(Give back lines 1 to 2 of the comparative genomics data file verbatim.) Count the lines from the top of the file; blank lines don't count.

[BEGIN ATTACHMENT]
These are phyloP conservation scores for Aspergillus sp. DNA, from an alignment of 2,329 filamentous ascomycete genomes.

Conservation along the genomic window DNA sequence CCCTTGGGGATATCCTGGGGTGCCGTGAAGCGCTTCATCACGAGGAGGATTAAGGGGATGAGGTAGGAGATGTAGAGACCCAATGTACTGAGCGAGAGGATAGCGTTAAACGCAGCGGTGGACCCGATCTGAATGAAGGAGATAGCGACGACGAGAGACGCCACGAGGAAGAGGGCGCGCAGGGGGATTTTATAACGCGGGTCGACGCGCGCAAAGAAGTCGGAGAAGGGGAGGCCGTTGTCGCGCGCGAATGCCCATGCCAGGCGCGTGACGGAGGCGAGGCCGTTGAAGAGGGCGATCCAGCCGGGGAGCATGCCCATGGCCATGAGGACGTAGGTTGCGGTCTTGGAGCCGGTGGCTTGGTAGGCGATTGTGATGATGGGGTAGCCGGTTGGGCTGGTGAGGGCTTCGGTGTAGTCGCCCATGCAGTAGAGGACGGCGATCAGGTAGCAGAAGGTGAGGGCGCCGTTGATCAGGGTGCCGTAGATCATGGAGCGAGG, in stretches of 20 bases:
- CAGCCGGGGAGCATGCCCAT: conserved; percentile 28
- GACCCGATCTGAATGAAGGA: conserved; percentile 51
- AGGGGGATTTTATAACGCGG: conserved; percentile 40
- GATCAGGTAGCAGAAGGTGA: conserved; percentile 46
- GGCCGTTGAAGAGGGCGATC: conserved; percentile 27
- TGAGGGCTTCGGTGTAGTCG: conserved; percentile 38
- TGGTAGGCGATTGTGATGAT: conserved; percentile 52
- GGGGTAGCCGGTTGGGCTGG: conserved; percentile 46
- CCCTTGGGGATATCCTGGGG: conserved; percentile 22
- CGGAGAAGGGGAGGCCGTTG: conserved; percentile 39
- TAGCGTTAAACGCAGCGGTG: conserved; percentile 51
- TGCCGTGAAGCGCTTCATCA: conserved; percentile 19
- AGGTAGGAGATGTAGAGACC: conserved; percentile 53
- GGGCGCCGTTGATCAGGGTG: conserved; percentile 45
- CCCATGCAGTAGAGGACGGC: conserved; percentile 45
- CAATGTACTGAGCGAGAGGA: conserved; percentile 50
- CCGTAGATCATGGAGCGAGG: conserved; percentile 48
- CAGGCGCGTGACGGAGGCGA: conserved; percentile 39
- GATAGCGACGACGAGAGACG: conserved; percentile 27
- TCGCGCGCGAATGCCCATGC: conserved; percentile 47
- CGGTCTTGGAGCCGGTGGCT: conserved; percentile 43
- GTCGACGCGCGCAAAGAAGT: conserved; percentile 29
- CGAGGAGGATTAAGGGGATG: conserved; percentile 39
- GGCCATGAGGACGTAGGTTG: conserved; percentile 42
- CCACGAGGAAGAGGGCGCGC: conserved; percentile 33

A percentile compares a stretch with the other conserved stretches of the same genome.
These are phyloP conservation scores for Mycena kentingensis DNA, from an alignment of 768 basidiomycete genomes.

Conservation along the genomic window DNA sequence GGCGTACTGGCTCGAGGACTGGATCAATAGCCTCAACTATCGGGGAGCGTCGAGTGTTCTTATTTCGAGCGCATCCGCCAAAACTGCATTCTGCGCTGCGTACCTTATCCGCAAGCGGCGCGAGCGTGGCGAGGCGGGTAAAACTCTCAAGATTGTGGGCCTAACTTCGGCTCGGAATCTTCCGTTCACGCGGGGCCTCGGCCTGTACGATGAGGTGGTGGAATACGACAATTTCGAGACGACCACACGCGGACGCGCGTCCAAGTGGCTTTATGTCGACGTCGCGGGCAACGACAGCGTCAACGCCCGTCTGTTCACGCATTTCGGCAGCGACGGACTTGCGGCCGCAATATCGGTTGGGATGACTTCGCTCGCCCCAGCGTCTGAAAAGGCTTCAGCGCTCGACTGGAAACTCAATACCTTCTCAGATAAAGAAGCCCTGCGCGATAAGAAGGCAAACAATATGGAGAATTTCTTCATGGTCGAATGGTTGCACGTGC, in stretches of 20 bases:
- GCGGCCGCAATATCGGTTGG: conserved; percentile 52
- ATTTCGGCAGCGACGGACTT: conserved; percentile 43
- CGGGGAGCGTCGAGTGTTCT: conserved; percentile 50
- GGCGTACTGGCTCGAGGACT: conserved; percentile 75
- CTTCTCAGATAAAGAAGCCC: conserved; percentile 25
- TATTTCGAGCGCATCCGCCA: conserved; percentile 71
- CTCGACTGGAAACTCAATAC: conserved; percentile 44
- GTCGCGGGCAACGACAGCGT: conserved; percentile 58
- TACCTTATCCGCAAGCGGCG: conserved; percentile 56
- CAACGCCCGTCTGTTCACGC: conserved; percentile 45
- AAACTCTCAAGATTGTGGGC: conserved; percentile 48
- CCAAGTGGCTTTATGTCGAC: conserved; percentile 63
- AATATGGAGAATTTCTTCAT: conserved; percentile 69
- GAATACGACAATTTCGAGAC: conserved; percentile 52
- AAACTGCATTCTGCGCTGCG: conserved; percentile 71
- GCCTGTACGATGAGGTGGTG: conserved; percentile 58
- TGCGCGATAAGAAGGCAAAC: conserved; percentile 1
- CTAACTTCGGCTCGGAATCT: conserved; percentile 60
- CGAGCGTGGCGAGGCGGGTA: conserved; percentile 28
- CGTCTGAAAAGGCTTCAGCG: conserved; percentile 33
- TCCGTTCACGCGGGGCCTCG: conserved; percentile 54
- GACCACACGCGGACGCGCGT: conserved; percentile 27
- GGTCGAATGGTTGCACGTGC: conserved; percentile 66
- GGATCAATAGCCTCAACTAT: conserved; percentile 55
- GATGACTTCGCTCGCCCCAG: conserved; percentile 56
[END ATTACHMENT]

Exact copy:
These are phyloP conservation scores for Aspergillus sp. DNA, from an alignment of 2,329 filamentous ascomycete genomes.

Conservation along the genomic window DNA sequence CCCTTGGGGATATCCTGGGGTGCCGTGAAGCGCTTCATCACGAGGAGGATTAAGGGGATGAGGTAGGAGATGTAGAGACCCAATGTACTGAGCGAGAGGATAGCGTTAAACGCAGCGGTGGACCCGATCTGAATGAAGGAGATAGCGACGACGAGAGACGCCACGAGGAAGAGGGCGCGCAGGGGGATTTTATAACGCGGGTCGACGCGCGCAAAGAAGTCGGAGAAGGGGAGGCCGTTGTCGCGCGCGAATGCCCATGCCAGGCGCGTGACGGAGGCGAGGCCGTTGAAGAGGGCGATCCAGCCGGGGAGCATGCCCATGGCCATGAGGACGTAGGTTGCGGTCTTGGAGCCGGTGGCTTGGTAGGCGATTGTGATGATGGGGTAGCCGGTTGGGCTGGTGAGGGCTTCGGTGTAGTCGCCCATGCAGTAGAGGACGGCGATCAGGTAGCAGAAGGTGAGGGCGCCGTTGATCAGGGTGCCGTAGATCATGGAGCGAGG, in stretches of 20 bases: